This Electronics Engineering Seminar Topic deals with the following:
Wi-Fi, or Wireless Fidelity, is freedom: it allows you to connect to the Internet from your couch at home, a bed in a hotel room or at a conference room at work without wires. How? Wi-Fi is a wireless technology like a cell phone. Wi-Fi enabled computers send and receives data indoors and out: anywhere within the range of a base station. And the best thing of all, it’s fast. In fact, it’s several times faster than the fastest cable modem connection.
However, you only have true freedom to be connected anywhere if your computer is configured with a Wi-Fi CERTIFIED radio (a PC Card or similar device). Wi-Fi certification means that you will be able to connect anywhere there are other Wi-Fi CERTIFIED products-whether you are at home, the office or corporate campus, or in airports, hotels, coffee shops and other public areas equipped with a Wi-Fi access available.
The Wi-Fi certified logo is your only assurance that the product has met rigorous interoperability testing requirements to assure products from different vendors will work together .The Wi-Fi CERTIFIED logo means that it’s a “safe” buy.
Wi-Fi certification comes from the Wi-Fi Alliance, a nonprofit international trade organization that tests 802.11-based wireless equipment to make sure it meets the Wi-Fi standard and works with all other manufacturers’ Wi-Fi equipment on the market .Thanks to the Wi-Fi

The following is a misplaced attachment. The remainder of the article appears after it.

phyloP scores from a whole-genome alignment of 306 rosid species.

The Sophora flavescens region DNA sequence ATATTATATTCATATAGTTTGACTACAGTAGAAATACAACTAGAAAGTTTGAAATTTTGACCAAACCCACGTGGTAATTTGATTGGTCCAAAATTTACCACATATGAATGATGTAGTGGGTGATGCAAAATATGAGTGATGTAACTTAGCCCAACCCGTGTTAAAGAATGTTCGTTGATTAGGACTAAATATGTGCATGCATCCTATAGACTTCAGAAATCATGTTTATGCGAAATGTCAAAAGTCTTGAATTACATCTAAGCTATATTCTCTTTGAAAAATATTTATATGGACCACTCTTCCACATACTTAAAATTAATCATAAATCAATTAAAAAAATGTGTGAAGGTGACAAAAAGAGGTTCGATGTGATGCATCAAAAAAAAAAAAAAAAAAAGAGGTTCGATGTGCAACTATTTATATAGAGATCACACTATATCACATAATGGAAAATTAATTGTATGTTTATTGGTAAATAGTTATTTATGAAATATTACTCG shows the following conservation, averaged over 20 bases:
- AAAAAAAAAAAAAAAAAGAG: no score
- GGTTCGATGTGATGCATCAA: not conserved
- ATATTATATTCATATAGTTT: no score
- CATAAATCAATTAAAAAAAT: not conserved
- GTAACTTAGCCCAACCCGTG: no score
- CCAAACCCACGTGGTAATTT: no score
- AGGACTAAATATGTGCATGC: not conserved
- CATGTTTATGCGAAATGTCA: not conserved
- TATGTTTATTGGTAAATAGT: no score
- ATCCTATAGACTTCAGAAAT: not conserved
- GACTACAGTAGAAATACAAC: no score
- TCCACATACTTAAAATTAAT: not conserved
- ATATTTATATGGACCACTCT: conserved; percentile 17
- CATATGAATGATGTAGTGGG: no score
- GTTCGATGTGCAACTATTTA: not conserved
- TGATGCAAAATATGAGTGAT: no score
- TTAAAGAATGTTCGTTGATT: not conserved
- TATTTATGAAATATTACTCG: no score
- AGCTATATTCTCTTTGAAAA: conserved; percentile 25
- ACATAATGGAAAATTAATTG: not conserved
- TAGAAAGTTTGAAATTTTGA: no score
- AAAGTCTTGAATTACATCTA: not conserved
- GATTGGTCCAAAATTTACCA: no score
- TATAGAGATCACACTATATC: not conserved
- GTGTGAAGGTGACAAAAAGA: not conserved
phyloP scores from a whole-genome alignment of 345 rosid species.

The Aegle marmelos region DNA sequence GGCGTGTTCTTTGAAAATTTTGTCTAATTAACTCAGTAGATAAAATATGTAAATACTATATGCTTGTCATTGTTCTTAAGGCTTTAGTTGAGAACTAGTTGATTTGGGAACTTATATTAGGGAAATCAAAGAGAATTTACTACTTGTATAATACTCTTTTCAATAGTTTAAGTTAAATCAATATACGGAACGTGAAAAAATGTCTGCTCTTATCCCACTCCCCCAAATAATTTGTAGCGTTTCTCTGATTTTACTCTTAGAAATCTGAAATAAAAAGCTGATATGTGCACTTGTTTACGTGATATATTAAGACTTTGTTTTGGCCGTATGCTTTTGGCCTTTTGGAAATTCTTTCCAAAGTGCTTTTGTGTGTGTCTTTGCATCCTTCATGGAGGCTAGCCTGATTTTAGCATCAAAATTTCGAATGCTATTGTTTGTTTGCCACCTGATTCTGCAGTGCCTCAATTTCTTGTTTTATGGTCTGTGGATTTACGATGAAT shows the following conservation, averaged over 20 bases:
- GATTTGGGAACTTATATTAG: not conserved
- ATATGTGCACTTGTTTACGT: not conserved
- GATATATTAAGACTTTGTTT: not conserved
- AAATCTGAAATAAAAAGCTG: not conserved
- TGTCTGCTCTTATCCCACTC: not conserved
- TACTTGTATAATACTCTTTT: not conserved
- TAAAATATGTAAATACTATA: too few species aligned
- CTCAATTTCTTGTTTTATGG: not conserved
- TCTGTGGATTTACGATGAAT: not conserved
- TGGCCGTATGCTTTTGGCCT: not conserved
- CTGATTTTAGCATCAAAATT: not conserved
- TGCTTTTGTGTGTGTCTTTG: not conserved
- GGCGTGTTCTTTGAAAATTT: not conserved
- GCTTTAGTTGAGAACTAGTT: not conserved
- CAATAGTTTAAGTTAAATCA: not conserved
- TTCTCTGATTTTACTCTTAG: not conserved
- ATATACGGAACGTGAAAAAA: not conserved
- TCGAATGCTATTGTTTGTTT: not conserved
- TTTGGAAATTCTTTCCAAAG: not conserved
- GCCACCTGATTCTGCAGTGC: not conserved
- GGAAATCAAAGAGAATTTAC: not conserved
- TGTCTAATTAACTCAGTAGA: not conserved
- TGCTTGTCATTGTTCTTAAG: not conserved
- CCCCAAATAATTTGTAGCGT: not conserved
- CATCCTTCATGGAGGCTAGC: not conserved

Alliance, you don’t have to read the fine print or study technicaljournals:if it says Wi-Fi, it will work.
WIRELESS NETWORKING COMPONENTS
Wi-Fi is a friendly term for IEEE 802.11b Ethernet standard. It operates in the unlicensed frequency band of 2.4 Ghz with a maximum data rate of 11 Mbps.
IEEE 802.11b wireless networking consists of the following components:
A station (STA) is a network node that is equipped with a wireless network device. A personal computer with a wireless network adapter is known as a wireless client. Wireless clients can communicate directly with each other or through a wireless access point (AP). Wireless clients are mobile.
Wireless Access Points
A wireless AP is a wireless network node that acts as a bridge between STAs and a wired network. A wireless AP contains:
- At least one interface that connects the wireless AP to an existing wired network (such as an Ethernet backbone).
- A wireless network device with which it creates wireless connections with STAs.
- IEEE 802.1D bridging software, so that it can act as a transparent bridge between the wireless and wired networks.
The wireless AP is similar to a cellular phone network’s base station. Wireless clients communicate with both the wired network and other wireless clients through the wireless AP. Wireless APs are not mobile and act as peripheral bridge devices that extend a wired network.